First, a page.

Autoradiographs were developed in llford Phenisol developer for 6 mins precisely, rinsed for approximately 30 seconds in distilled water and fixed in llford Hypam fixer at 20°C for 6 mins and were then raised in distilled water. The slides were then dehydrated in an ethanol series (30, 50, 70, 80 and 2x100% for 5 mins at room temperature). Slides were then cleared in xylene for 10 mins and mounted in DPX. On each of the developed autoradiographs, the percentage of mitoses which were labelled was determined. One thousand nuclei per slide were scored for these PLM determinations. The mitotic index (M.l) and labelling index were also measured on each slide. Labelling index (L.I) is the percentage of cells which had incorporated 3H-TdR expressed as a percentage of total cells scored. The M.I was calculated as the percentage of cells in mitosis expressed as a percentage of total cells scored. For each time point the relationship between the percentage of labelled mitoses and time elapsed since the start of pulse labelling (up to 37 hr.) was poltted and the duration of the cell cycle and the component phases calculated. For growth fraction the above programme was repeated but after 70 hr. exposure to NaCl treatments, the seedlings were transferred to the same treatment solution described above but containing 3H-TdR (concentration 9.25 KBq cm3, specific activity 74 GBq m mol1). The seedling were harvested at the end of 26 hr. continuous exposure to the 3H-TdR, rinsed with water and were then fixed in 3:1 (v/v) ethanol:glacial acetic acid. Permanent Feulgen stained autoradiographs were made as described above. Surprisingly, there was a complete absence of labelled cells on all slides. In case the absence of labelling was due to problem with the autoradiographs, further autoradiographs were made after removal of the photographic emulsion (Bianchi et al., 1964). However, again no apparent incorporation of label into any of the cells of the root meristerms occurred.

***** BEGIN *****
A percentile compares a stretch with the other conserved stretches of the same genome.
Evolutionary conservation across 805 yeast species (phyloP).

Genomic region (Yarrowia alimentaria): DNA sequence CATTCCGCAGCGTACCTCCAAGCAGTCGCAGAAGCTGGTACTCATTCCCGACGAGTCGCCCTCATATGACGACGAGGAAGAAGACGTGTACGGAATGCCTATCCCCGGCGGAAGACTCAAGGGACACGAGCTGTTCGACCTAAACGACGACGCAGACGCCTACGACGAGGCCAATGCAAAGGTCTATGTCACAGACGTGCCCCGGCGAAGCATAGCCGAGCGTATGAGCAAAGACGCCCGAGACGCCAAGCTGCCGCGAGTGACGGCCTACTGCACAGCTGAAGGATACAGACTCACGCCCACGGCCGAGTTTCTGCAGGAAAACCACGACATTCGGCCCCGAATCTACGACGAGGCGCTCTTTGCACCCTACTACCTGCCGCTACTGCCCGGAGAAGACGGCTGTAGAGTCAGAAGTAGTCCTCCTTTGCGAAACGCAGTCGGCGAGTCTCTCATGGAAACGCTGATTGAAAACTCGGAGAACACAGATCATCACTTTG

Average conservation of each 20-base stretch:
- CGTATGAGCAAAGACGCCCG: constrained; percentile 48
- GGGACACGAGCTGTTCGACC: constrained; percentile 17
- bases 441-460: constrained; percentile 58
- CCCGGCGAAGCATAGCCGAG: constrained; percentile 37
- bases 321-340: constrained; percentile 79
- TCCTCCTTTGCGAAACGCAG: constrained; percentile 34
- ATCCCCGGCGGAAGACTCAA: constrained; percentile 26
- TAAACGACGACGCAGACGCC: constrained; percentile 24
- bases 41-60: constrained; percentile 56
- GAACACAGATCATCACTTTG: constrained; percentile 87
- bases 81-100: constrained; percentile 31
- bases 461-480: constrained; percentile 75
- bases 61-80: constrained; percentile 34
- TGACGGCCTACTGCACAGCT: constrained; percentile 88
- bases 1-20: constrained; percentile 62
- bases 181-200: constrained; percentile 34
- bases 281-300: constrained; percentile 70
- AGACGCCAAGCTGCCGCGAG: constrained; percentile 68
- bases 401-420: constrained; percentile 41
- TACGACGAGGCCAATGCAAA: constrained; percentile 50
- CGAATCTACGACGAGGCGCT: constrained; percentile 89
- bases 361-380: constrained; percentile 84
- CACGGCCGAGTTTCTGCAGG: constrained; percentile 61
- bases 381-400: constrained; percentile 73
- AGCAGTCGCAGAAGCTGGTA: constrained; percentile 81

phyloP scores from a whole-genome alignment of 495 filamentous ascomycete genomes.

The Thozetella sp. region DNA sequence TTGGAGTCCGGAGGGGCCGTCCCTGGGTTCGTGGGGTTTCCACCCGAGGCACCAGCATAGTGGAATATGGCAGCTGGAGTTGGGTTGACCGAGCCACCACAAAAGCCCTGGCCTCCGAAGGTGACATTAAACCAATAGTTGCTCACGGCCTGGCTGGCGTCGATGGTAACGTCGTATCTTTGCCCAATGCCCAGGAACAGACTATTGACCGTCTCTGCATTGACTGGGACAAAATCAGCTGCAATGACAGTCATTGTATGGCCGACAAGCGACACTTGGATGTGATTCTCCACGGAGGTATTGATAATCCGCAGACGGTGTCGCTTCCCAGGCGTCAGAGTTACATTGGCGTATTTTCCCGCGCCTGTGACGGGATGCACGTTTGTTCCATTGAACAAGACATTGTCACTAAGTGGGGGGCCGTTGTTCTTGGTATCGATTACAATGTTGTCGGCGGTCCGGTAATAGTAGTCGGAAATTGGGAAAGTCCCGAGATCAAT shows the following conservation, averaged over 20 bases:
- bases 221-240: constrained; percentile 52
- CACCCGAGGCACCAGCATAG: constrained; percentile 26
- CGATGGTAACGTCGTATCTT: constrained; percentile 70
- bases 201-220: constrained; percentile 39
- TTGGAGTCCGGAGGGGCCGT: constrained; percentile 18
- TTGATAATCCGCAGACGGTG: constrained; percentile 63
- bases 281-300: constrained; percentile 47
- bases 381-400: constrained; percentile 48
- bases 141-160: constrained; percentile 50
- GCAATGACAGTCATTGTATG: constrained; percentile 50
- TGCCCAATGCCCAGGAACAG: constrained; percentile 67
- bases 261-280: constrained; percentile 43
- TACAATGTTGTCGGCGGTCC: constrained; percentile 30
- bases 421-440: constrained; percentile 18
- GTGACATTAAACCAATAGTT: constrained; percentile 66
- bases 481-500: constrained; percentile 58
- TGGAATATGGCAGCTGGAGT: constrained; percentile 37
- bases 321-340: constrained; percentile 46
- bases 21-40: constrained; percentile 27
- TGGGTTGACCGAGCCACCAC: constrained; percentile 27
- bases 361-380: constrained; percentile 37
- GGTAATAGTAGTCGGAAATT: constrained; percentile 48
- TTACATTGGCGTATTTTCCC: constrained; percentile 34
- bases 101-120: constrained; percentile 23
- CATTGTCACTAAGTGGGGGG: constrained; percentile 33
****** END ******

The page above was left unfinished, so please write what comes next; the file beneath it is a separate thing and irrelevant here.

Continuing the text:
Results And Discussion
The plots of percentage labelled mitoses against time elapsed since the start of labelling are shown in Figures 1-6. The duration of the cell cycles and its component phases are given in Table 1. The overall duration of the cell cycle in the meristems of roots of two cultivars in wheat, measured as the interval between the successive peaks of the PLM plots in the control (O NaCl) treatments were 14 hours in Lyallpur 73 and 12 h in Lu-26-S (Table 1). However, at 30 mM NaCl the cell cycle duration of Triticum aestivum cv. Lu-26-S was increased to 20 hr. but that of cv. Lyallpur 73 hr. was decreased to 12 hr. at 70 mM NaCl, the cell cycle of Lu-26-S was extended to 16 hr. but of Lyallpur 73 further decreased to 10 hr. (Table 1).